by Sean Cousins
Our group was feeling tired but excited as we touched down at Kigali International Airport. Though it was 2 a.m. by the time we got our bags, Professor Firmard Sabimana and Eric Niyikiza, both from the College of Medicine and Health Sciences, University of Rwanda, were there waiting outside to welcome us. We arrived at Centre St. Paul just after 3 a.m., and were again met with open arms as the nuns had prepared a hot meal for us.
The warm welcome continued on Thursday as we met with the directors of our three partner NGO’s – Caritas Kigali, Centre Marembo, and Les Enfants de Dieu (EDD). All three organizations work to rehabilitate children found living on the streets in Kigali.
At Caritas, we were met by Josianne Mushashi, the organization’s director. She told us about their organization and the work that they do to rehabilitate and reintegrate the children back into their families. The children at Caritas were out in the yard singing and dancing. We stayed to play with them for a while, feeling increasingly insecure about our own dancing abilities. We then piled back into the van to head to Centre Marembo.
Once at Marembo, our team was greeted by Nicolette Nsabimana, the director and founder of the Centre, as well as her incredible team of staff. They told us about the work that Marembo does to rehabilitate and reintegrate girl’s who have formerly been living on the streets and who have often been the victims of domestic and sexual violence. We were also invited to attend Marembo’s second annual Advocacy Day, an event which focuses on creating a dialogue about children’s rights amongst Rwandan society.
Finally, we headed down the road to EDD, an all-boys rehabilitation centre. At EDD, children who were once living on the streets are provided with food, education, and a place where they can just be kids. Charles Hazabintwali, the director of EDD, gave us a tour of the centre. Our group visited the classrooms, where many children mistook Max for Jonah, who volunteered at the centre last year.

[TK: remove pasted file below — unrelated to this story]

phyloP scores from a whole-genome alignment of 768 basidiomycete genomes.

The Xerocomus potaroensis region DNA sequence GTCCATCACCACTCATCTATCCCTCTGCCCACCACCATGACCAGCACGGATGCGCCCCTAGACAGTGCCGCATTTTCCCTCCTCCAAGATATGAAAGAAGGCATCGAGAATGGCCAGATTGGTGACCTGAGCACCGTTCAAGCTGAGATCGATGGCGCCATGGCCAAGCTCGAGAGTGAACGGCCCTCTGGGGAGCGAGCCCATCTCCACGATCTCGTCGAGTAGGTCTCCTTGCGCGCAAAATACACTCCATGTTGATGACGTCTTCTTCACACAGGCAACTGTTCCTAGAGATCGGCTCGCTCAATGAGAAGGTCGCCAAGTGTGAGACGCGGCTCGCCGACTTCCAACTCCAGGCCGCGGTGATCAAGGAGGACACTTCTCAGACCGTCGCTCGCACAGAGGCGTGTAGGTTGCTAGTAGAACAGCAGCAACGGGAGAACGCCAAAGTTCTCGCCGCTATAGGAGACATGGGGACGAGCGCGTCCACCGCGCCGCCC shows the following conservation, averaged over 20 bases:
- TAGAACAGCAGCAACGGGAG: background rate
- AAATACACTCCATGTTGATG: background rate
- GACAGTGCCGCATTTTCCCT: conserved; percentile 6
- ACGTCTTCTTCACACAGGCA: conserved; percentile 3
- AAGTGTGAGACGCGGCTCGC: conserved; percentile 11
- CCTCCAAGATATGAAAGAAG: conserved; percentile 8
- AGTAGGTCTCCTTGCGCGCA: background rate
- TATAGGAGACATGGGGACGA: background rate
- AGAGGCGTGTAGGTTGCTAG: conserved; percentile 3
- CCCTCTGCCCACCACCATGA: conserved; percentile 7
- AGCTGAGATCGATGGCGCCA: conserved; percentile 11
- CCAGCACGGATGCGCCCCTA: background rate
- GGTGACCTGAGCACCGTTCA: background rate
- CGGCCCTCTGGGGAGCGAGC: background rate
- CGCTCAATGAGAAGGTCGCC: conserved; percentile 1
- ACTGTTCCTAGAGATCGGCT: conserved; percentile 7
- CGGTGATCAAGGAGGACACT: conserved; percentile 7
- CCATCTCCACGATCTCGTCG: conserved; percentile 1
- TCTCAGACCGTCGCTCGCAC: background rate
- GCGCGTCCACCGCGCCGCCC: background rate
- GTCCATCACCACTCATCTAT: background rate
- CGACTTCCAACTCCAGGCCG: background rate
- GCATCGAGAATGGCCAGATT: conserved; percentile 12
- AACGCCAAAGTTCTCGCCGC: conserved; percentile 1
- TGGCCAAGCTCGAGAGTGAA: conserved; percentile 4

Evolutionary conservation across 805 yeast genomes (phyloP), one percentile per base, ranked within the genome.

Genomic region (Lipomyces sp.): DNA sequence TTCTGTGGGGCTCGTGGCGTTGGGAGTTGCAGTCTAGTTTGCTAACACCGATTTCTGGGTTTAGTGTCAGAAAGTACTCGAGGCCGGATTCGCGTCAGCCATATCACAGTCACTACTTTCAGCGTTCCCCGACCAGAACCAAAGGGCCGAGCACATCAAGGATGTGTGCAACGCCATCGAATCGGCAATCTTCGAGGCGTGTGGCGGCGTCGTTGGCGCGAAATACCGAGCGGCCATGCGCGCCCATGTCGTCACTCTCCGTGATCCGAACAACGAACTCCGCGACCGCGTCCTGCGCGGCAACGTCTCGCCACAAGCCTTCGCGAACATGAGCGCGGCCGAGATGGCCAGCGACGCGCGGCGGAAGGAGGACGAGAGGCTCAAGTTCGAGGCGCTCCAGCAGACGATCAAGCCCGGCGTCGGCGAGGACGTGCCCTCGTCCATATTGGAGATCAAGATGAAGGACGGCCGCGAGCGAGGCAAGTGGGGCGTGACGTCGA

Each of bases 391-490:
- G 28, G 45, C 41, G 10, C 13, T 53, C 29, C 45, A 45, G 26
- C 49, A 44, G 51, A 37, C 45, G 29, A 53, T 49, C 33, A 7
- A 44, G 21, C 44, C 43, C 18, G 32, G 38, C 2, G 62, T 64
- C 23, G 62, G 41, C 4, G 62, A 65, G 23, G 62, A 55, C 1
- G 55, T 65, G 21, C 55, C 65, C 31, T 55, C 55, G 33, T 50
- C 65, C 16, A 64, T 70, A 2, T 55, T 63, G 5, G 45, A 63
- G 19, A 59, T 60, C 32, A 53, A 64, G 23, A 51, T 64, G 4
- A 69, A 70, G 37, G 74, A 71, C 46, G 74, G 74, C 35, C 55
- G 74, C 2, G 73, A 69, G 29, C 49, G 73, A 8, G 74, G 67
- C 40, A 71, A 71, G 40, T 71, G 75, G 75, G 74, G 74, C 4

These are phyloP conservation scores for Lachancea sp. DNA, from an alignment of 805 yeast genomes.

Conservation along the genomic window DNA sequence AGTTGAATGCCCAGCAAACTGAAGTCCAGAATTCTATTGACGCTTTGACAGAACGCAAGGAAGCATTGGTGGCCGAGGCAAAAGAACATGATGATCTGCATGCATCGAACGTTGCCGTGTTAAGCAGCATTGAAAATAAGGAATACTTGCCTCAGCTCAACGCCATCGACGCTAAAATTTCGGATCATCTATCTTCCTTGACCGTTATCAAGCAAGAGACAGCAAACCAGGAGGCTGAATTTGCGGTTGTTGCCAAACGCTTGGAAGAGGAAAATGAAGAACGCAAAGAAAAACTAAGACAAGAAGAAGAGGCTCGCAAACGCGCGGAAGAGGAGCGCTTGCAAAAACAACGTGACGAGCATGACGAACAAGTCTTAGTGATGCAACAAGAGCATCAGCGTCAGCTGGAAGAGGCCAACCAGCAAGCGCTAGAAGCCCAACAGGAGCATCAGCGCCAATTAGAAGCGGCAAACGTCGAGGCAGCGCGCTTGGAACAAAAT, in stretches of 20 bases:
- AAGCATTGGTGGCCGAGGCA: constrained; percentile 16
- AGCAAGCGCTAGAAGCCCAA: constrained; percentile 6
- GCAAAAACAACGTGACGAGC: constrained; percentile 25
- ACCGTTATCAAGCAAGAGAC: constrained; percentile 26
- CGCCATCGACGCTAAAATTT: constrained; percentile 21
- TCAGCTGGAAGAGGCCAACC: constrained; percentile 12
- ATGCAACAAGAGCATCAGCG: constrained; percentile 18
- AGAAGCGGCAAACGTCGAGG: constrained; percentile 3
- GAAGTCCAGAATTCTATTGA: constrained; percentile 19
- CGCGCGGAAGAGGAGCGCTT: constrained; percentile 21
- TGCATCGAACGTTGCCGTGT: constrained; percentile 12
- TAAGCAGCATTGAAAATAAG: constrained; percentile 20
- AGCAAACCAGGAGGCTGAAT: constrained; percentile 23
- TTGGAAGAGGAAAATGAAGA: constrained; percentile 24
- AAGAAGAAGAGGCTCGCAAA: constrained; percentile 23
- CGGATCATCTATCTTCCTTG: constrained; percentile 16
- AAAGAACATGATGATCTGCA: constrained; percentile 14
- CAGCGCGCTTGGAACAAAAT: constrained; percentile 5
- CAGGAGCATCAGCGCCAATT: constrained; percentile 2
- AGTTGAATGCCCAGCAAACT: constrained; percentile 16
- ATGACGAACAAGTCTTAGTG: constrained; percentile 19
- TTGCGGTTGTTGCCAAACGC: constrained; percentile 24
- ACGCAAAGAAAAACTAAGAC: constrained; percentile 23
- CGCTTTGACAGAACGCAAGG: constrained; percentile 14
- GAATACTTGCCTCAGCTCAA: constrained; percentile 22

On Friday, we met with Dr. Jeanne Kagwiza, the Principal of the College of Medicine and Health Sciences at the University of Rwanda. She was very excited to meet our group and hear about our first impressions of Rwanda. We also discussed what we wish to accomplish during our stay here.
That evening we welcomed Professor Julia Emberley and Professor Nandi Bhatia to Centre St. Paul. They joined us for the next 10 days to see the work that we are doing and to explore Kigali. Though perhaps a little jet lagged, they were excited to join us – and we did our best to welcome them in the same way that our Rwandan hosts had welcomed us.
On our first Saturday, we visited both the UN Belgian Soldiers Monument and the National Genocide Museum. It was a day for us to reflect on the tragedy that occurred in this country in 1994, as well as to reflect on the extraordinary recovery that has taken place in the 21 years since.
On Sunday, our team took a road trip to Butare to visit the Rwandan Historical Museum. We got to experience the beautiful Rwandan countryside and learn about Rwanda’s history and culture. On our way home, those that weren’t sound asleep after a long day witnessed a breathtaking sunset – the perfect way to end our first week in Rwanda.
The following Monday, we started our first week of work. We each arrived at our respective placements with our own fears and apprehensions, unsure of what the next month would bring. But by Friday, none of us could stop talking about the children and staff that we had met.
On Friday, our group was fortunate to be able to attend Centre Marembo’s Annual Advocacy Day. Many local NGO’s, high school students, and government officials gathered together to discuss why children are being forced to live on the streets, and how the country can collectively work to prevent that from happening. The event was incredibly eye opening, and both the students and the professors gained incredible insight about the fight to promote children’s rights in Rwanda.
This past weekend, our team took time to prepare our lessons for the following week and reflect on what we have learned so far through our placements. We’re looking forward to our second week of placements and our trip next weekend to Lake Kivu.